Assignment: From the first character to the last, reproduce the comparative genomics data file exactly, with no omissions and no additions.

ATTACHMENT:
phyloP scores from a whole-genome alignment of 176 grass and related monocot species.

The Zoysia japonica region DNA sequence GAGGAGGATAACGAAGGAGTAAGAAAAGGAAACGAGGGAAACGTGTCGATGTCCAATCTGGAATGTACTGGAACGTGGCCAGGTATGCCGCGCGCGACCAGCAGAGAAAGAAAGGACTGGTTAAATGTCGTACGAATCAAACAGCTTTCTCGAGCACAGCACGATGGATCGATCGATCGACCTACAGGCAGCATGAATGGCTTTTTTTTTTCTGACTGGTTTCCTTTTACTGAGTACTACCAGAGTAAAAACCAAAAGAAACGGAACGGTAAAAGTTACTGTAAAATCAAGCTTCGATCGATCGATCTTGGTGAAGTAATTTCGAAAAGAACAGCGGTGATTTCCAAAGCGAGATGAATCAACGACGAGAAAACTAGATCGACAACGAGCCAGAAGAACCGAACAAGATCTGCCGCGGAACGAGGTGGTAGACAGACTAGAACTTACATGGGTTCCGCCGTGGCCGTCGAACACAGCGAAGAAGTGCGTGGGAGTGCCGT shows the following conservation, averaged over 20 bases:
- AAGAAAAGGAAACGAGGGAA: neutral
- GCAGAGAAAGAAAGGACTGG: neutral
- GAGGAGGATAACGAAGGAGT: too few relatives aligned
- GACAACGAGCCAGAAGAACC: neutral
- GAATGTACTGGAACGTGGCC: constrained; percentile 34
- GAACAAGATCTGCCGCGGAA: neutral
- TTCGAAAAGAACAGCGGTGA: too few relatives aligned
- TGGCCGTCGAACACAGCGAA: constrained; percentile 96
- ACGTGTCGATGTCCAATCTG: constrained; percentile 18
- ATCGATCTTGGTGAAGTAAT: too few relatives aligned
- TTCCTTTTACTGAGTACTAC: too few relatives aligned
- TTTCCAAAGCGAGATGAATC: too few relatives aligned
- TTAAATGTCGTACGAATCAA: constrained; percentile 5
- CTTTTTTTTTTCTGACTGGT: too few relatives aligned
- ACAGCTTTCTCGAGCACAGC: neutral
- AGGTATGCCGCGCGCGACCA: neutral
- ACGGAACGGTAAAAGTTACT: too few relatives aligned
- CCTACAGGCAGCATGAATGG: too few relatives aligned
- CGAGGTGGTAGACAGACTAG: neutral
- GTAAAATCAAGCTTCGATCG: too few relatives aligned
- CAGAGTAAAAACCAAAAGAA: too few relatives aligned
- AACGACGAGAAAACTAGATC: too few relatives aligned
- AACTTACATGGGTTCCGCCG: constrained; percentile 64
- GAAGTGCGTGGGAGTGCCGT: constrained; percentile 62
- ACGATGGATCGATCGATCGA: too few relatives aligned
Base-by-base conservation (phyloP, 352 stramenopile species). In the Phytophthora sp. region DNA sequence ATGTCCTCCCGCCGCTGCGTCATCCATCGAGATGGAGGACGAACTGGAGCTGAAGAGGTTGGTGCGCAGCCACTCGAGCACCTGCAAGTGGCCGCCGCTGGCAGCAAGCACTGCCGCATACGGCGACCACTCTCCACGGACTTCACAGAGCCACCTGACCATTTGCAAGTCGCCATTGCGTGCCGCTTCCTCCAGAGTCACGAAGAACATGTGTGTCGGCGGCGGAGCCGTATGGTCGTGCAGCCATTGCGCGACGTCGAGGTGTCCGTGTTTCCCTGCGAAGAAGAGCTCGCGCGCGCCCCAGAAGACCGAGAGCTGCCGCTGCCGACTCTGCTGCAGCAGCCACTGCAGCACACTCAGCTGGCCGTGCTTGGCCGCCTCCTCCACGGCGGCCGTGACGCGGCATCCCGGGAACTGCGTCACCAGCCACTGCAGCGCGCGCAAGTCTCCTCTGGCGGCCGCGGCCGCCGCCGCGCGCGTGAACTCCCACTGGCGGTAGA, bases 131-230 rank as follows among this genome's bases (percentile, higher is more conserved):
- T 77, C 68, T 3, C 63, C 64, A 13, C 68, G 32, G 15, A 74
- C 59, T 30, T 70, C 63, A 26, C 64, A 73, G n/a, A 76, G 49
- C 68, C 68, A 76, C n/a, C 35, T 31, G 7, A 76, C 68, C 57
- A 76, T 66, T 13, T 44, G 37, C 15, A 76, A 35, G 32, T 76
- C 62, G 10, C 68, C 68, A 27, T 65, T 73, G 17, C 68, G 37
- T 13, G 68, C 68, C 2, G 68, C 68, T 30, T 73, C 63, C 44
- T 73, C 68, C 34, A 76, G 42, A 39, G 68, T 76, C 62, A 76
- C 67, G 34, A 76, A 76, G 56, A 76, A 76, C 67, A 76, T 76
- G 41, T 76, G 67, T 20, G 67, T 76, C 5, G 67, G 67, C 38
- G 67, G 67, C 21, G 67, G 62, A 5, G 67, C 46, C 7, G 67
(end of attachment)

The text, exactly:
phyloP scores from a whole-genome alignment of 176 grass and related monocot species.

The Zoysia japonica region DNA sequence GAGGAGGATAACGAAGGAGTAAGAAAAGGAAACGAGGGAAACGTGTCGATGTCCAATCTGGAATGTACTGGAACGTGGCCAGGTATGCCGCGCGCGACCAGCAGAGAAAGAAAGGACTGGTTAAATGTCGTACGAATCAAACAGCTTTCTCGAGCACAGCACGATGGATCGATCGATCGACCTACAGGCAGCATGAATGGCTTTTTTTTTTCTGACTGGTTTCCTTTTACTGAGTACTACCAGAGTAAAAACCAAAAGAAACGGAACGGTAAAAGTTACTGTAAAATCAAGCTTCGATCGATCGATCTTGGTGAAGTAATTTCGAAAAGAACAGCGGTGATTTCCAAAGCGAGATGAATCAACGACGAGAAAACTAGATCGACAACGAGCCAGAAGAACCGAACAAGATCTGCCGCGGAACGAGGTGGTAGACAGACTAGAACTTACATGGGTTCCGCCGTGGCCGTCGAACACAGCGAAGAAGTGCGTGGGAGTGCCGT shows the following conservation, averaged over 20 bases:
- AAGAAAAGGAAACGAGGGAA: neutral
- GCAGAGAAAGAAAGGACTGG: neutral
- GAGGAGGATAACGAAGGAGT: too few relatives aligned
- GACAACGAGCCAGAAGAACC: neutral
- GAATGTACTGGAACGTGGCC: constrained; percentile 34
- GAACAAGATCTGCCGCGGAA: neutral
- TTCGAAAAGAACAGCGGTGA: too few relatives aligned
- TGGCCGTCGAACACAGCGAA: constrained; percentile 96
- ACGTGTCGATGTCCAATCTG: constrained; percentile 18
- ATCGATCTTGGTGAAGTAAT: too few relatives aligned
- TTCCTTTTACTGAGTACTAC: too few relatives aligned
- TTTCCAAAGCGAGATGAATC: too few relatives aligned
- TTAAATGTCGTACGAATCAA: constrained; percentile 5
- CTTTTTTTTTTCTGACTGGT: too few relatives aligned
- ACAGCTTTCTCGAGCACAGC: neutral
- AGGTATGCCGCGCGCGACCA: neutral
- ACGGAACGGTAAAAGTTACT: too few relatives aligned
- CCTACAGGCAGCATGAATGG: too few relatives aligned
- CGAGGTGGTAGACAGACTAG: neutral
- GTAAAATCAAGCTTCGATCG: too few relatives aligned
- CAGAGTAAAAACCAAAAGAA: too few relatives aligned
- AACGACGAGAAAACTAGATC: too few relatives aligned
- AACTTACATGGGTTCCGCCG: constrained; percentile 64
- GAAGTGCGTGGGAGTGCCGT: constrained; percentile 62
- ACGATGGATCGATCGATCGA: too few relatives aligned
Base-by-base conservation (phyloP, 352 stramenopile species). In the Phytophthora sp. region DNA sequence ATGTCCTCCCGCCGCTGCGTCATCCATCGAGATGGAGGACGAACTGGAGCTGAAGAGGTTGGTGCGCAGCCACTCGAGCACCTGCAAGTGGCCGCCGCTGGCAGCAAGCACTGCCGCATACGGCGACCACTCTCCACGGACTTCACAGAGCCACCTGACCATTTGCAAGTCGCCATTGCGTGCCGCTTCCTCCAGAGTCACGAAGAACATGTGTGTCGGCGGCGGAGCCGTATGGTCGTGCAGCCATTGCGCGACGTCGAGGTGTCCGTGTTTCCCTGCGAAGAAGAGCTCGCGCGCGCCCCAGAAGACCGAGAGCTGCCGCTGCCGACTCTGCTGCAGCAGCCACTGCAGCACACTCAGCTGGCCGTGCTTGGCCGCCTCCTCCACGGCGGCCGTGACGCGGCATCCCGGGAACTGCGTCACCAGCCACTGCAGCGCGCGCAAGTCTCCTCTGGCGGCCGCGGCCGCCGCCGCGCGCGTGAACTCCCACTGGCGGTAGA, bases 131-230 rank as follows among this genome's bases (percentile, higher is more conserved):
- T 77, C 68, T 3, C 63, C 64, A 13, C 68, G 32, G 15, A 74
- C 59, T 30, T 70, C 63, A 26, C 64, A 73, G n/a, A 76, G 49
- C 68, C 68, A 76, C n/a, C 35, T 31, G 7, A 76, C 68, C 57
- A 76, T 66, T 13, T 44, G 37, C 15, A 76, A 35, G 32, T 76
- C 62, G 10, C 68, C 68, A 27, T 65, T 73, G 17, C 68, G 37
- T 13, G 68, C 68, C 2, G 68, C 68, T 30, T 73, C 63, C 44
- T 73, C 68, C 34, A 76, G 42, A 39, G 68, T 76, C 62, A 76
- C 67, G 34, A 76, A 76, G 56, A 76, A 76, C 67, A 76, T 76
- G 41, T 76, G 67, T 20, G 67, T 76, C 5, G 67, G 67, C 38
- G 67, G 67, C 21, G 67, G 62, A 5, G 67, C 46, C 7, G 67